The second component of this study involved a qualitative in-depth interview with six key informants comprising the local political representative of the area (popularly called an Assembly Member), the traditional Chief of Asutsuare, a health official of the Osudoku Health Centre, a field officer of the K.I.P, a leader of farmers connected to the K.I.P, and a local drug store operator. All interviews conducted were audio recorded with permission from interviewees. The audiotapes were then transcribed and thematically analysed. The thematic areas that emerged were carefully identified and the frequency of each theme was recorded. These were used to complement findings from the qualitative data in the form of vignettes and direct quotes.
The Research Ethics Board of the University of Ghana School of Graduate Studies approved this research protocol. All household survey questionnaires and individual interview schedules were administered with individual verbal informed consent. Each respondent was given a detailed explanation regarding the study objectives and procedures. Study participation was voluntary and each respondent was given an opportunity to withdraw from the study at will. Confidentiality was maintained by making the data accessible to only the members of the research team.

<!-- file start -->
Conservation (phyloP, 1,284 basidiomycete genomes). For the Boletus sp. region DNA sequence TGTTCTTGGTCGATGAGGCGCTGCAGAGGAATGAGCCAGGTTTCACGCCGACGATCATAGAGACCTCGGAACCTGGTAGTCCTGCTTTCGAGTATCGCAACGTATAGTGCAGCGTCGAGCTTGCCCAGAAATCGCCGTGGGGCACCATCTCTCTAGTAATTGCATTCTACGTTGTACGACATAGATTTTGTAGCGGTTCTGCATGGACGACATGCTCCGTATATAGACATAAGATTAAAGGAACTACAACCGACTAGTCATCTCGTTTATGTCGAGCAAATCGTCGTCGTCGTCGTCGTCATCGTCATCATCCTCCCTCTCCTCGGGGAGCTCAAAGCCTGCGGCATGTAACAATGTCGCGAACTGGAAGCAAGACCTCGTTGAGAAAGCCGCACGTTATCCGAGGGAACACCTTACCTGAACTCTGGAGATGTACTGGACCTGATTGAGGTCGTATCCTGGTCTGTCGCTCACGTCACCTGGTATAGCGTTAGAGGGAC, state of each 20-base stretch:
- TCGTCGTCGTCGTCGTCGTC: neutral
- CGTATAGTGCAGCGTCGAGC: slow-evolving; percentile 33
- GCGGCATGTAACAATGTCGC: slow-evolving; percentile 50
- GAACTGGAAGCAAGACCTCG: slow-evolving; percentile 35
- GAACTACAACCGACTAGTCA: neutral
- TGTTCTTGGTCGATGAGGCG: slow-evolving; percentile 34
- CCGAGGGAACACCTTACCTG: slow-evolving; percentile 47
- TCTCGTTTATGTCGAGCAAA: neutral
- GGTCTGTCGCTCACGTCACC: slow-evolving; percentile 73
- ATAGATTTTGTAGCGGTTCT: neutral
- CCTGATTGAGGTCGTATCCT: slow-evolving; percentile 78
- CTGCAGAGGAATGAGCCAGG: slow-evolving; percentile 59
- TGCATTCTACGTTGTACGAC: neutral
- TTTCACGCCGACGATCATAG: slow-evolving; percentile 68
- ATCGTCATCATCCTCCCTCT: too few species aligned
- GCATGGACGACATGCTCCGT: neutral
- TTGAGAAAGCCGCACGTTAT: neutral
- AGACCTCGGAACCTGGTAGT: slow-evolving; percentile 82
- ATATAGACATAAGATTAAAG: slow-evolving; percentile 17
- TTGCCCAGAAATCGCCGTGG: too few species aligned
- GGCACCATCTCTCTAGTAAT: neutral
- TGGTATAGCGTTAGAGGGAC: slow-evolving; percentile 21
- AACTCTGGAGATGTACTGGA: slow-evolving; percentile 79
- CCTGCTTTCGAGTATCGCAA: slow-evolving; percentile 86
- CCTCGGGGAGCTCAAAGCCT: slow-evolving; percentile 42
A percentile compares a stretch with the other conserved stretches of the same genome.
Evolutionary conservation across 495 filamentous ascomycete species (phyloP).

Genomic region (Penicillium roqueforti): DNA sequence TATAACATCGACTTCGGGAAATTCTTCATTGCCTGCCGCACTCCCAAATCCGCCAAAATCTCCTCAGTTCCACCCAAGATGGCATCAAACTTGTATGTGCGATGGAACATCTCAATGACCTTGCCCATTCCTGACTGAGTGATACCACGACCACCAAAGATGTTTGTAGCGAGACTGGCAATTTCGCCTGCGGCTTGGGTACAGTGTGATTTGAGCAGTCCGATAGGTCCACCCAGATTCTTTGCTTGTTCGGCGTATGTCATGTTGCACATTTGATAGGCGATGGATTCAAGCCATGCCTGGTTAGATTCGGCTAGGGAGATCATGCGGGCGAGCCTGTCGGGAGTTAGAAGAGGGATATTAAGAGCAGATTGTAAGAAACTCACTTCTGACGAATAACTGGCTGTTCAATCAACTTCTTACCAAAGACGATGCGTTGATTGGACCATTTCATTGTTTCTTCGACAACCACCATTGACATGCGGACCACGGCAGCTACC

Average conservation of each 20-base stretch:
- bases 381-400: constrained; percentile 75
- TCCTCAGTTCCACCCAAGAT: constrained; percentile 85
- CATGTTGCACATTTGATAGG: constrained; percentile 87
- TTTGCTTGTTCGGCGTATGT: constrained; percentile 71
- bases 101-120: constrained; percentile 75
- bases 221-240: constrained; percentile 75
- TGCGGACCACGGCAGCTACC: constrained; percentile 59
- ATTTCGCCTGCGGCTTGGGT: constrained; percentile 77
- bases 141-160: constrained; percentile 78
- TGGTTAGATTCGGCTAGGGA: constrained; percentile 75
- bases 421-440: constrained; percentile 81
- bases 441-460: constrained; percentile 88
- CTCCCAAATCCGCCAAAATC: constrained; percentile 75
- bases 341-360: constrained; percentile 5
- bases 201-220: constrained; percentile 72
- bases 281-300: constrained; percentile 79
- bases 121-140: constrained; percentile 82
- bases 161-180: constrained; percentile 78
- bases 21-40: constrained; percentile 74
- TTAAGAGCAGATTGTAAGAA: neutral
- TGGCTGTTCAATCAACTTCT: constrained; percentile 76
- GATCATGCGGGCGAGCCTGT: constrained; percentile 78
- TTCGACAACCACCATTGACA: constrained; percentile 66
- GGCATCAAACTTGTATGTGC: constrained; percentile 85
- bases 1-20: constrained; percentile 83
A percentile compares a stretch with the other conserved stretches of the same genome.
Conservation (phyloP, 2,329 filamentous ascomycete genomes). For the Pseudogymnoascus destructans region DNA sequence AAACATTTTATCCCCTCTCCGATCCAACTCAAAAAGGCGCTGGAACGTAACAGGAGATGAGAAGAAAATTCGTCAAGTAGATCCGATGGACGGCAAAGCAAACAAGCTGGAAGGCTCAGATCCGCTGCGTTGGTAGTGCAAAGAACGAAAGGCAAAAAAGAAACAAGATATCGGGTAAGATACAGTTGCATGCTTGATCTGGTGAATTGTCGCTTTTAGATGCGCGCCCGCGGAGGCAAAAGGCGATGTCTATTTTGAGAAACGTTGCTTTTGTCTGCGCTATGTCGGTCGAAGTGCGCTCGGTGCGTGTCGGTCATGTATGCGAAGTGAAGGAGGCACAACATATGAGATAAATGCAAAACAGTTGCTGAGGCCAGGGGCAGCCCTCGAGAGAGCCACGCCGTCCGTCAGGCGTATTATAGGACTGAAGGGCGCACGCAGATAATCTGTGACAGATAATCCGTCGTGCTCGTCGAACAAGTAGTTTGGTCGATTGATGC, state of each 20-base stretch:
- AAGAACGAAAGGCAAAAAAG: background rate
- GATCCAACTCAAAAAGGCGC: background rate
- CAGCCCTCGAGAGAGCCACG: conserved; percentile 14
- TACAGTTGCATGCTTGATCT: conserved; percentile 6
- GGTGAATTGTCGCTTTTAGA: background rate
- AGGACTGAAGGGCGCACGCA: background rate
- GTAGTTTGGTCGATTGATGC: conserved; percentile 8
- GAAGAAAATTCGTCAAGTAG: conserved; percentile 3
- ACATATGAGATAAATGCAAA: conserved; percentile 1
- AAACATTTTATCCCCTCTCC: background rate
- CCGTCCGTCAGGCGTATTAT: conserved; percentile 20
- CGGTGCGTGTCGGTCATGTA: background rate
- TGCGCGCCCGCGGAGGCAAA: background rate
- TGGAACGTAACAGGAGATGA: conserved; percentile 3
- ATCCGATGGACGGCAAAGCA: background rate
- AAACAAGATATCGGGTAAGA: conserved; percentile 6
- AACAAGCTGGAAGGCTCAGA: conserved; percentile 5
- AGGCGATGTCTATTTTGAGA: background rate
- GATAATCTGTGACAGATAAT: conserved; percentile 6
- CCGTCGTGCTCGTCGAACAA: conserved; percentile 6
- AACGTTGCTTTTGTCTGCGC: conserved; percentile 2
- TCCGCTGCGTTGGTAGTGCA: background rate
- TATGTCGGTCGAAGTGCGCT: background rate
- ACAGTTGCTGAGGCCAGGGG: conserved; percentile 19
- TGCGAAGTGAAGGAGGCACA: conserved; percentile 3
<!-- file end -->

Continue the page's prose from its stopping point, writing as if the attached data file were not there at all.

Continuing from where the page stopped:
Socio-demographic characteristics of respondents
Socio-demographic characteristics of respondents
Knowledge of malaria
Association between respondent socio-demographic characteristics and knowledge about malaria
What do you think causes malaria?
Yates’ Chi square
The bite of an infected mosquito
Overworking in the sun
“The major factor is the rice farms because a lot of stagnant water remains in the field when the canal is opened. If you go to the farm around 5:30 a.m. or from 5:30 p.m. going, a lot of mosquitoes will be all over your body and will be biting you”. (A leader of farmers).
“Mosquitoes are plenty here. The canal water which is used for the rice farms is the main reason”. (An opinion leader).
“Due to the rice farms and the canal, there is plenty mosquito around”. (An elder of the Chief’s Palace)